The remaining Hamilcars took off between 18:40 and 19:35 with the rest of the gliders which would transport 6th Airlanding Brigade and began their journey towards the landing zone. One Hamilcar, which was transporting a Tetrarch light tank, was lost over the English Channel when the tank broke loose of its shackles and crashed through the nose of the glider that was carrying it, causing both to fall into the sea mid-flight. The rest of the gliders arrived safely at the landing zone at approximately 21:00, flying astern of each other as closely as possible; several accounts mention that the sight of the Hamilcars and other gliders as they landed was a great morale booster for Allied troops who saw them. However, their landings were not all without incident. Two Hamilcars collided with each other in the landing zone, destroying themselves and the Tetrarchs they carried; a third Hamilcar hit another Tetrarch as it was being unloaded and flipped the tank upside down, rendering it unusable, although the crew escaped without injury. Another Hamilcar rammed several of the wooden poles that had been driven into the ground by the Germans to damage gliders, which resulted in one of its wings being completely torn off as it landed. However, there were few casualties and actual German opposition to the gliders as they landed was minimal. Of those gliders that survived the journey and made a successful landing, many later suffered heavy damage from German artillery and mortar fire, as well as the movement of Allied armour through the landing zones. Although approximately forty gliders were later repaired and flown back to Britain, none of these were Hamilcars as their size precluded any attempt to recover them.
Operation Market Garden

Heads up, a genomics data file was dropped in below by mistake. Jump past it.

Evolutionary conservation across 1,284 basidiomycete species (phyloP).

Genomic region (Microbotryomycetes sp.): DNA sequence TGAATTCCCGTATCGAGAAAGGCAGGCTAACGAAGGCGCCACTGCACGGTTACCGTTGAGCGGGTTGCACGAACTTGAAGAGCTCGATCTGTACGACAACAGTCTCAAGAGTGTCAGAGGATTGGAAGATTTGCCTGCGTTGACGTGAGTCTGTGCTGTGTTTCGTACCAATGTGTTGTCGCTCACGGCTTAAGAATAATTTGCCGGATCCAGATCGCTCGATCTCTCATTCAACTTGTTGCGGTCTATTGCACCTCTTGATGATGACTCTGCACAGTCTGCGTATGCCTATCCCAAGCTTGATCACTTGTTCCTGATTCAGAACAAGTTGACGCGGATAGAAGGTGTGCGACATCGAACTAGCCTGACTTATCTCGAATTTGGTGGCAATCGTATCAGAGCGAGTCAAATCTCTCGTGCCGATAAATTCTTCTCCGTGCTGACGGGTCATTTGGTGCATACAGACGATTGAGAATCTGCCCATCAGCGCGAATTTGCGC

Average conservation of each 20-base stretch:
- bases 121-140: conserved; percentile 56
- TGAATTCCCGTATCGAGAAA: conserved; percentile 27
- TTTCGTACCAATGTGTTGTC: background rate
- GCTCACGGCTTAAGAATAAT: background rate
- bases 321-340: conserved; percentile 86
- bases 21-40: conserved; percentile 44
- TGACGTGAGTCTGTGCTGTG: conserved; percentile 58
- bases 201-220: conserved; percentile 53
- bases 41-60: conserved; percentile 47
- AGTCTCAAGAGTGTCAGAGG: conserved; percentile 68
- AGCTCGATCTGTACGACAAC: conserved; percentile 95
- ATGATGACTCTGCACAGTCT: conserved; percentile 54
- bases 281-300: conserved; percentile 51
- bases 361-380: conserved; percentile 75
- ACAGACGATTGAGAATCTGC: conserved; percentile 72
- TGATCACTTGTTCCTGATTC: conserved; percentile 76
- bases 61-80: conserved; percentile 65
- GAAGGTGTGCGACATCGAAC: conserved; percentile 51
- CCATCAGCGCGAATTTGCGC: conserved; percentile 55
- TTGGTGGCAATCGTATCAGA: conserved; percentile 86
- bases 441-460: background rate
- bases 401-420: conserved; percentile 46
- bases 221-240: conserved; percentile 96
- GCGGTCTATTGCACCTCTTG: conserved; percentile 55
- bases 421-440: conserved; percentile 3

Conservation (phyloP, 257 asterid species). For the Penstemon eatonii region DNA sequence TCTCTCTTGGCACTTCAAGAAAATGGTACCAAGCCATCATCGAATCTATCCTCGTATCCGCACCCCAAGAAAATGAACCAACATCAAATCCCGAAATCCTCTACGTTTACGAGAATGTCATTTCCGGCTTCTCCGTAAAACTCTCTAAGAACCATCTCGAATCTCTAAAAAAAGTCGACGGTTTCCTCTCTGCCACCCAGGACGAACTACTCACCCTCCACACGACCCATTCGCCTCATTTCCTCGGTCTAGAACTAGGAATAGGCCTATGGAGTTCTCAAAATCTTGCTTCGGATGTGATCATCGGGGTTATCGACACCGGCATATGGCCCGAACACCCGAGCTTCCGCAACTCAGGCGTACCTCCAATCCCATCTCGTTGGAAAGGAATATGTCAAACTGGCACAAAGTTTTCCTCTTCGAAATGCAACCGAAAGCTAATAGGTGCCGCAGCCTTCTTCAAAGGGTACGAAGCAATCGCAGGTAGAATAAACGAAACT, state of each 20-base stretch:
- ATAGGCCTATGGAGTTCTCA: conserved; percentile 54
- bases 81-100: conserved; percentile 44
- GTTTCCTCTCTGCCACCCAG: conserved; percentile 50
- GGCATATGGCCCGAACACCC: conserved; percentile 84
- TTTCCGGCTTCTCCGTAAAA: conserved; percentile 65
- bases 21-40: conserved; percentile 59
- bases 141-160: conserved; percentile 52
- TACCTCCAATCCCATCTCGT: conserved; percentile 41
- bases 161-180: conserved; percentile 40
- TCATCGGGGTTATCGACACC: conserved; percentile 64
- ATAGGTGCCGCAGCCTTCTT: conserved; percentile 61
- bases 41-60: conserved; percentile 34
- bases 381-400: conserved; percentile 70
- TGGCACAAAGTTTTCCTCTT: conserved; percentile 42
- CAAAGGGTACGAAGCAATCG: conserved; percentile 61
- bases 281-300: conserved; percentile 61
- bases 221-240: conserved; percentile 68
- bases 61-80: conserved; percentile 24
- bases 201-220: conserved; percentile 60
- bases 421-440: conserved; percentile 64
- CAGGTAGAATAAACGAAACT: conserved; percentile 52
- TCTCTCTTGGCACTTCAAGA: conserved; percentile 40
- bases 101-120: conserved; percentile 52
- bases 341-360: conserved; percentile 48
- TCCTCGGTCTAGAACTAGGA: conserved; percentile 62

After their defeat in Normandy from June to August 1944, remnants of German forces withdrew across the Low Countries and eastern France towards the German border. In the north, in the first week of September, the Anglo-Canadian 21st Army Group (Field Marshal Bernard Montgomery) was advancing on a line running from Antwerp to the northern border of Belgium with its British Second Army (Lieutenant-General Sir Miles Dempsey) while the First Canadian Army (Lieutenant-General Harry Crerar) had commenced its task of recapturing the ports of Dieppe, Le Havre and Boulogne-sur-Mer. To the south, the US 12th Army Group (Lieutenant General Omar Bradley) was nearing the German border and had been ordered to advance on the Aachen gap with the US First Army (Lieutenant General Courtney Hodges) in support of Montgomery's advance on the Ruhr, while its US Third Army (Lieutenant General George S. Patton) moved eastward towards the Saar. The US 6th Army Group (General Jacob L. Devers) was advancing towards Germany after Operation Dragoon, the invasion of southern France. Montgomery devised an ambitious plan called Operation Market Garden which would take place in mid-September; it was intended to bypass the Siegfried Line by hooking around its northern end and thereby allow the Allies to cross the Rhine in force and trap the German 15th Army between Arnhem and the shores of the IJsselmeer. Market, the airborne element of the plan, would employ four of the six divisions of the First Allied Airborne Army. The US 101st Airborne Division (Major General Maxwell D. Taylor) would drop in two locations just north of XXX Corps to take the bridges north-west of Eindhoven at Son and Veghel. The 82nd Airborne Division (Brigadier General James M. Gavin) would drop north-east of them to take the bridges at Grave and Nijmegen and the British 1st Airborne Division (Major-General Roy Urquhart) and the Polish 1st Independent Parachute Brigade would drop at the extreme north end of the route, to take the road bridge at Arnhem and the rail bridge at Oosterbeek.